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Autism: Sometimes I Can’t

I had the best of plans for the day. I even knew in enough advance that I wanted to go that I could (should) have booked the bus, only…

On the Monday, the day I was supposed to phone, we were waiting for a visitor. We. My husband was home. I was glad he was home because I had a visitor coming, and I struggle a lot with such things. He helps. Only when he is home I can almost never do… things. Like housework, or phoning people.

Phones are hard for me. Really hard.

When I have to make a phone call, I need complete silence. I rehearse over and over what I am going to say in my head, and I write it down just to be sure, and I panic before I pick up the phone and dial. I can’t do that when someone else is around, and my husband was home from work that day (having switched days off with a coworker that week.)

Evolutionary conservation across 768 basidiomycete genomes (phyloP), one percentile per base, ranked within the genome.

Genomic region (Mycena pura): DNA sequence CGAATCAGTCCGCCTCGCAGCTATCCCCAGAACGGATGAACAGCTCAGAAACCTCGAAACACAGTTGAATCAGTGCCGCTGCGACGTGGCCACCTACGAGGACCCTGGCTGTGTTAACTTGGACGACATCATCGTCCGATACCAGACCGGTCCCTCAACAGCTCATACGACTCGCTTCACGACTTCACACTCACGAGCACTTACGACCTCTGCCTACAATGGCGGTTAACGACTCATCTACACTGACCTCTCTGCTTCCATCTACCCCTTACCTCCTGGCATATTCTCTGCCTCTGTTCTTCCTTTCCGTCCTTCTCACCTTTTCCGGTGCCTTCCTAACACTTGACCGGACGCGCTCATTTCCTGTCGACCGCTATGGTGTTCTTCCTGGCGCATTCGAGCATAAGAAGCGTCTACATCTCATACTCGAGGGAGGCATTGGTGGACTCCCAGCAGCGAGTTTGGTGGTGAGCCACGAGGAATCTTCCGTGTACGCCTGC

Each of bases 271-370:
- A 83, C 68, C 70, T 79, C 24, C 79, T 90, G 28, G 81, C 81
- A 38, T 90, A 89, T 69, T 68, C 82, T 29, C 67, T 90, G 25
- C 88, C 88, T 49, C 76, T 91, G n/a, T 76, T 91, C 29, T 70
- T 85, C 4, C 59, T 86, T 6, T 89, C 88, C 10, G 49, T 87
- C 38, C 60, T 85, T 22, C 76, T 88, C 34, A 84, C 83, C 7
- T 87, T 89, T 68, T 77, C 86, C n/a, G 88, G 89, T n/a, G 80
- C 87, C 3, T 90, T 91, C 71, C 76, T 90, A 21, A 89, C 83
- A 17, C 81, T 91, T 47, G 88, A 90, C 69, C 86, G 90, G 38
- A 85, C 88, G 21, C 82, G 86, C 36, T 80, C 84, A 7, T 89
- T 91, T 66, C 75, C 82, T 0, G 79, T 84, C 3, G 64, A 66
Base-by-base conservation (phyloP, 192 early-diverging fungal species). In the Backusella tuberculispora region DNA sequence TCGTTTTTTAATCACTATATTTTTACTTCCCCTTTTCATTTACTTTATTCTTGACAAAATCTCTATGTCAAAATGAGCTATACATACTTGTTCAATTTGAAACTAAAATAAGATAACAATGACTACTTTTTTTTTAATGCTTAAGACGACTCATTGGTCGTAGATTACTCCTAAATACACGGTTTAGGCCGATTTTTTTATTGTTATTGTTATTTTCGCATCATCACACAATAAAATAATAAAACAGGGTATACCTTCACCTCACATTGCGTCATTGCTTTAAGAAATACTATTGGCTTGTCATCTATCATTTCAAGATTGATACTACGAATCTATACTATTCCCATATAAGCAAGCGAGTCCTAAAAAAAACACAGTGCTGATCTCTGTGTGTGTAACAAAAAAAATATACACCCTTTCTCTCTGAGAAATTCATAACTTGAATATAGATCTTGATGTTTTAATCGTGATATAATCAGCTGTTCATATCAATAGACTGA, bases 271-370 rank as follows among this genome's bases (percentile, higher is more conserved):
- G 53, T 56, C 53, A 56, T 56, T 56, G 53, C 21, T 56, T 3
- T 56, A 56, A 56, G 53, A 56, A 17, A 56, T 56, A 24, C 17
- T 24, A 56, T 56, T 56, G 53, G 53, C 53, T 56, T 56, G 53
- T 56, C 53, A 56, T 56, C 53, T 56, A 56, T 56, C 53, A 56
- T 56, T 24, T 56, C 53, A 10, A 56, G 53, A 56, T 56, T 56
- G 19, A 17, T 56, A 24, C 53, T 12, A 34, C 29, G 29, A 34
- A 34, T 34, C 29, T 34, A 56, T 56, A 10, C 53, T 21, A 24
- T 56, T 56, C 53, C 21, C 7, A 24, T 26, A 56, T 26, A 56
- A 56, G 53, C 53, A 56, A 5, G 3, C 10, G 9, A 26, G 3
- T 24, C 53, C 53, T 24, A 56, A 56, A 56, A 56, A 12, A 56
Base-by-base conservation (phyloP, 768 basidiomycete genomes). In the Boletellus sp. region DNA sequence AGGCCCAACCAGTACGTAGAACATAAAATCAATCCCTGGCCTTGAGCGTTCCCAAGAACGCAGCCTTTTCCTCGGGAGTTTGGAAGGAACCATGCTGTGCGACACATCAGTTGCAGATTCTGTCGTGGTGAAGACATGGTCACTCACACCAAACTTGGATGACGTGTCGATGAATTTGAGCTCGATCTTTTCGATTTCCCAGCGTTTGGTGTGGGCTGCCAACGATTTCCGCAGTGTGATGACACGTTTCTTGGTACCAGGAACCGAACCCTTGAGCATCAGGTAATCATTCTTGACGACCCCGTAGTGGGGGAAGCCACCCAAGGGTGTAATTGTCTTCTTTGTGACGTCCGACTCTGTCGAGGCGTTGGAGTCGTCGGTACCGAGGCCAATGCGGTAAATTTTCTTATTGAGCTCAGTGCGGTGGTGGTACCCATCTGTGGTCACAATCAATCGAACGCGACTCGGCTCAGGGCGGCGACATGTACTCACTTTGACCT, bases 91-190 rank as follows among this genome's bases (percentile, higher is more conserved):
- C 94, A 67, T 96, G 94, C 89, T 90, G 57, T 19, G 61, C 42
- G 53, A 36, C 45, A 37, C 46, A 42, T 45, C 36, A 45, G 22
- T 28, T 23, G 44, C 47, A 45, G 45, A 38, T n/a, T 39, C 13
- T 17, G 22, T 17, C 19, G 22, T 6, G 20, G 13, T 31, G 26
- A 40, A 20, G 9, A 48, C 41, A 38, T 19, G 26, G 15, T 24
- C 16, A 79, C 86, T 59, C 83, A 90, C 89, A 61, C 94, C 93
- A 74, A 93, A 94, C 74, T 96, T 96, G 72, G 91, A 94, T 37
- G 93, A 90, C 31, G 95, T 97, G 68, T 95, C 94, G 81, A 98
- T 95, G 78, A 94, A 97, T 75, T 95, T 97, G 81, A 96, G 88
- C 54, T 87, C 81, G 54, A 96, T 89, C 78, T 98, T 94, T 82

So my husband was home, and that was difficult – for making the phone call at least.

And we were waiting for a visitor.

It doesn’t exactly matter who the visitor is, or how long they are going to stay, or what they are coming for – expecting someone to come to my home causes severe anxiety for me. Another thing that is really hard.

Sometimes it is worth it – like when my friend comes over every other week. I like visiting with her, and I know exactly when she is coming, and exactly how long she is staying. Though I still panic before, and crash after, I am always happy that she came.